Nov 16, 2019

The Greek word Dianoia literally means “thoroughly, from side to side” or to move from one side of an issue to the other, reaching “balanced” conclusions. Another useful phrase to describe Dianoia is “full-orbed reasoning”. 

All this sound like exactly what we see in a Philosothon. Young people engaging in dialogue from side to side, thoroughly exploring the issue. I love the phrase “full-orbed reasoning”; it seems to suggest a completeness, a desire to discover the truth in all its dimensions and to engage in that discovery together with people from all kinds of backgrounds and yet sharing a common humanity. 

In Plato’s simile of The Cave, which is always part of our teaching when we are trying to explain the purpose of philosophy, he includes the concept of Dianoia in a particular way which gives it a specific meaning. The prisoners in the cave are chained to face a wall.  People are carrying objects along a road behind them and there is a fire casting shadows of the people onto the wall in front of the chained prisoners; All the prisoners can see are images. If a prisoner is released and dragged away from the wall, he will see the people on the road and then the fire. When he is dragged (unwillingly because the bright light is painful) outside the cave – he will experience things as they really are, not as it seems in the cave.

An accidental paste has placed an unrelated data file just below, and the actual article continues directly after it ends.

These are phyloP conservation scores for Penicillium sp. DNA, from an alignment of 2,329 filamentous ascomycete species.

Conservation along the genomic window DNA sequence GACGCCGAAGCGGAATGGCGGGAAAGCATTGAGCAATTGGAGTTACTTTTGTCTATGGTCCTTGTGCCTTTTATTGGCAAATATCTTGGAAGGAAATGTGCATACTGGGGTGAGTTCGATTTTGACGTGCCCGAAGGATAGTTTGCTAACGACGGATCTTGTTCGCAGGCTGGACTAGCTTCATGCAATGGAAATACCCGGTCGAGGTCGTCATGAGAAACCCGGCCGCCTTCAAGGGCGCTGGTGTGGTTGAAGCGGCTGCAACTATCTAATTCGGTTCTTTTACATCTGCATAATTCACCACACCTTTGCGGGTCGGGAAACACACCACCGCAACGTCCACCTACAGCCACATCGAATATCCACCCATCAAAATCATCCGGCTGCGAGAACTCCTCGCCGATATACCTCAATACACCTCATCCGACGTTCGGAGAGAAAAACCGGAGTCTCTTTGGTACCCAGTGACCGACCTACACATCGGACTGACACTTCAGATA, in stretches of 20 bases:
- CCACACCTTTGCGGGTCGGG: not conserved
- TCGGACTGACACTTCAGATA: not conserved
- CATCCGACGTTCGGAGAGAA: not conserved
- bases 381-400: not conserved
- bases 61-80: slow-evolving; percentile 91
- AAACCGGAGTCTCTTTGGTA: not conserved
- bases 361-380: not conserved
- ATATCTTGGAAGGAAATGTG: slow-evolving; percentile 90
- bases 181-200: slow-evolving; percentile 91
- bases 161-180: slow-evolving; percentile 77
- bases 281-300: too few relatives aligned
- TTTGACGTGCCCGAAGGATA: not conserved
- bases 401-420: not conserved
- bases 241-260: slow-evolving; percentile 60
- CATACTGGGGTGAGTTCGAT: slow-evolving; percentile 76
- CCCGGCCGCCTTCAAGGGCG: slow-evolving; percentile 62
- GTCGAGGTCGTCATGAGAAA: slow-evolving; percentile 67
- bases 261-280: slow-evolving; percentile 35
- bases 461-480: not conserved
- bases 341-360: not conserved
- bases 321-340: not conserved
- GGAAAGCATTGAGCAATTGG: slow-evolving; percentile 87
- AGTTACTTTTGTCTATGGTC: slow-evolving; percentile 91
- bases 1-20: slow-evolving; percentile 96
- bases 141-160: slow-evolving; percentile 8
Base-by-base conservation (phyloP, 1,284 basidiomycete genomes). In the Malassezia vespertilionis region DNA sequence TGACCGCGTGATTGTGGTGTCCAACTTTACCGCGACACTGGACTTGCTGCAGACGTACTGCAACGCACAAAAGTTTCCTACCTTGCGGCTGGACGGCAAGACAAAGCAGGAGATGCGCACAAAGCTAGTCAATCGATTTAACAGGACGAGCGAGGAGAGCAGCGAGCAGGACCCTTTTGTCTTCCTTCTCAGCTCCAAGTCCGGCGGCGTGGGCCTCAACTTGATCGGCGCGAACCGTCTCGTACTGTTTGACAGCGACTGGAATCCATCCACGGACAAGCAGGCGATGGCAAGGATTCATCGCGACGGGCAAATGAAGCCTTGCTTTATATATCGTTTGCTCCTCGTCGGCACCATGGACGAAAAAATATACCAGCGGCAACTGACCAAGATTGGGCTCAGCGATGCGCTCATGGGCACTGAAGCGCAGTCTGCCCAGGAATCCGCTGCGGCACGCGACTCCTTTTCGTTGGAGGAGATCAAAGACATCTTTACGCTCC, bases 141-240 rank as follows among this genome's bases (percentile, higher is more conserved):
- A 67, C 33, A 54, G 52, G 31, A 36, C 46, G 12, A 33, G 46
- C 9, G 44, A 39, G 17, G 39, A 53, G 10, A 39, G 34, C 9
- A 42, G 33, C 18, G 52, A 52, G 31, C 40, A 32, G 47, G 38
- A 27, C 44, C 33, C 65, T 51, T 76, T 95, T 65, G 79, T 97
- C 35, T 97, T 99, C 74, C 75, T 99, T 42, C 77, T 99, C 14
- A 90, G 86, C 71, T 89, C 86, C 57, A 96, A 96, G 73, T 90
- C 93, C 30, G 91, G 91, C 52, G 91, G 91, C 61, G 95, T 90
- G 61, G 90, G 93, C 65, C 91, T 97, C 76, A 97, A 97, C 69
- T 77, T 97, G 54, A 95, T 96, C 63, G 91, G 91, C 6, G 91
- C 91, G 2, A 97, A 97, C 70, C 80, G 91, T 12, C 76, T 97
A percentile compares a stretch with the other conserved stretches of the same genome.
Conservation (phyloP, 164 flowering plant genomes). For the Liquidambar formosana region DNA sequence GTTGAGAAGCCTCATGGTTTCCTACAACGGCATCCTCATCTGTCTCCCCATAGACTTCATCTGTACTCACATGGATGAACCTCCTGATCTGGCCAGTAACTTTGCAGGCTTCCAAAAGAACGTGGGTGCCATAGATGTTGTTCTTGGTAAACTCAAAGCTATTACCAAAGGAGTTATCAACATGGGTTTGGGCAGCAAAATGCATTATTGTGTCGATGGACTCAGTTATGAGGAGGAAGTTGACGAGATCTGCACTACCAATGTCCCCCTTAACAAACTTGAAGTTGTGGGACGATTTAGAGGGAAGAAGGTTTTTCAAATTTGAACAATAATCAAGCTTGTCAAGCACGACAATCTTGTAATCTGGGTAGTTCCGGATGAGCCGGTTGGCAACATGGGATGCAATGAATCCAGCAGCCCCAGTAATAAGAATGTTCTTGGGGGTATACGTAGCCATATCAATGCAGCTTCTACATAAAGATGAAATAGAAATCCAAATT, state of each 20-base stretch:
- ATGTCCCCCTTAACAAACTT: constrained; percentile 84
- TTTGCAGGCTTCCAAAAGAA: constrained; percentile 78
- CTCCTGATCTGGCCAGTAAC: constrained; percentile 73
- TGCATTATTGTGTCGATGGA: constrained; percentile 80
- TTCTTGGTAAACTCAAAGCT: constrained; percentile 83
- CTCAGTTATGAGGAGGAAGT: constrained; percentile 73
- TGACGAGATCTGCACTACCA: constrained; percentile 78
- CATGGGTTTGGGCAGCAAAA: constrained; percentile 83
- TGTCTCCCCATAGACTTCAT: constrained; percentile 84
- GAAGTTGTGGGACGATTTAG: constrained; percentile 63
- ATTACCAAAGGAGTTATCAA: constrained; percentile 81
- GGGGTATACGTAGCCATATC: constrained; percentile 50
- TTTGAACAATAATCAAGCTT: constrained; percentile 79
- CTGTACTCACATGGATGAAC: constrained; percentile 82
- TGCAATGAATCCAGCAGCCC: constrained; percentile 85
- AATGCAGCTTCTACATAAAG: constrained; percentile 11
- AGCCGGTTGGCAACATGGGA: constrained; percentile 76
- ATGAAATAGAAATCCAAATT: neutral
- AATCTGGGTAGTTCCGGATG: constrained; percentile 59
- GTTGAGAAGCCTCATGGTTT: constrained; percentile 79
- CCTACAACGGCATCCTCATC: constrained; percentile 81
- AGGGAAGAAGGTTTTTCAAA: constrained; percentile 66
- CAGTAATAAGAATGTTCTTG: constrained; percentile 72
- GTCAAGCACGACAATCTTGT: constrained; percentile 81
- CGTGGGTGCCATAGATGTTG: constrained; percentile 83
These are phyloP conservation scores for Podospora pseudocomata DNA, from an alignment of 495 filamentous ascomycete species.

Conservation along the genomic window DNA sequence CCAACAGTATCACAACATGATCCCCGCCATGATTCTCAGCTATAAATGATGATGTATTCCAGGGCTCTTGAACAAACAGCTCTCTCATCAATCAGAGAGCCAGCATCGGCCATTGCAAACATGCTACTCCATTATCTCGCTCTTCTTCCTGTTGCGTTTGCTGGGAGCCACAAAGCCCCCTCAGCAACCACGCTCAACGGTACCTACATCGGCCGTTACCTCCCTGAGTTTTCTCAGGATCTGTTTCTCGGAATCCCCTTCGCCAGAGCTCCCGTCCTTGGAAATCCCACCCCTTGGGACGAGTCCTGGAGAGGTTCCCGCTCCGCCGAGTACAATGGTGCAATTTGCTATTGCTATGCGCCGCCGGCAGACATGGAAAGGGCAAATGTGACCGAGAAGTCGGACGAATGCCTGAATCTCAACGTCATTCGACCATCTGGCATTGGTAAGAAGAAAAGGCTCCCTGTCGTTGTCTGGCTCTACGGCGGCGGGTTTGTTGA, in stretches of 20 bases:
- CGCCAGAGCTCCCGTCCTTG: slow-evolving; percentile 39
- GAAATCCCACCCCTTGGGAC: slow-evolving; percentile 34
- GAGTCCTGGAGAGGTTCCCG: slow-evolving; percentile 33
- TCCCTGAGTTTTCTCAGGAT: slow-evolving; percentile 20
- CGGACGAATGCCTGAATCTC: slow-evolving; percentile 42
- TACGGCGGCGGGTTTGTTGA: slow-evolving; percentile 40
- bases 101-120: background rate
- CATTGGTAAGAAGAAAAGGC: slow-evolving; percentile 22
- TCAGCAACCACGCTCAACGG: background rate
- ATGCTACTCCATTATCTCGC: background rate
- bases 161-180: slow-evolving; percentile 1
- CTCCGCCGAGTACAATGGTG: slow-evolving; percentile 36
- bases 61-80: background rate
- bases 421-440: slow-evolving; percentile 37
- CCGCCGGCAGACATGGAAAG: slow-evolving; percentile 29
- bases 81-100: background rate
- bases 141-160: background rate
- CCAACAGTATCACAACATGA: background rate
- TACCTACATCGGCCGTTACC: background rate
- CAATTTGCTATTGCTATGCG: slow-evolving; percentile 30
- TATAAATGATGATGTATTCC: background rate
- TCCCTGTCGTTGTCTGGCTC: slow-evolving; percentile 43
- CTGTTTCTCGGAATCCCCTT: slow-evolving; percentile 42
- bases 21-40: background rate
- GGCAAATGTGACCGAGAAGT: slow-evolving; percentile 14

In the simile, the cave is the world of our senses and the prisoners are people who see and believe things second-hand, like newspapers, social media, other people’s opinions. Outside the cave is the real world. The way the prisoners look at the reflections on the wall is what Plato calls Dianoia. It’s a kind of reasoning on a journey of discovery; a way of thinking that tries to make sense of the secondhand information of newspaper articles, social media, (and now) deepfake news. We weigh things up, test them; sometimes alone, sometimes in groups.  

However, the ultimate goal is to be set free from “the cave” of shadowy secondhand understandings. The analogy or simile of the cave is about discovering the truth. But more than that, Plato was building an argument that only philosophers should rule. True justice in society, Plato argued, will only come when our rulers are educated as philosophers. And once they know what is good, they must be forced back down into the cave to rule.  

Father Mark Smith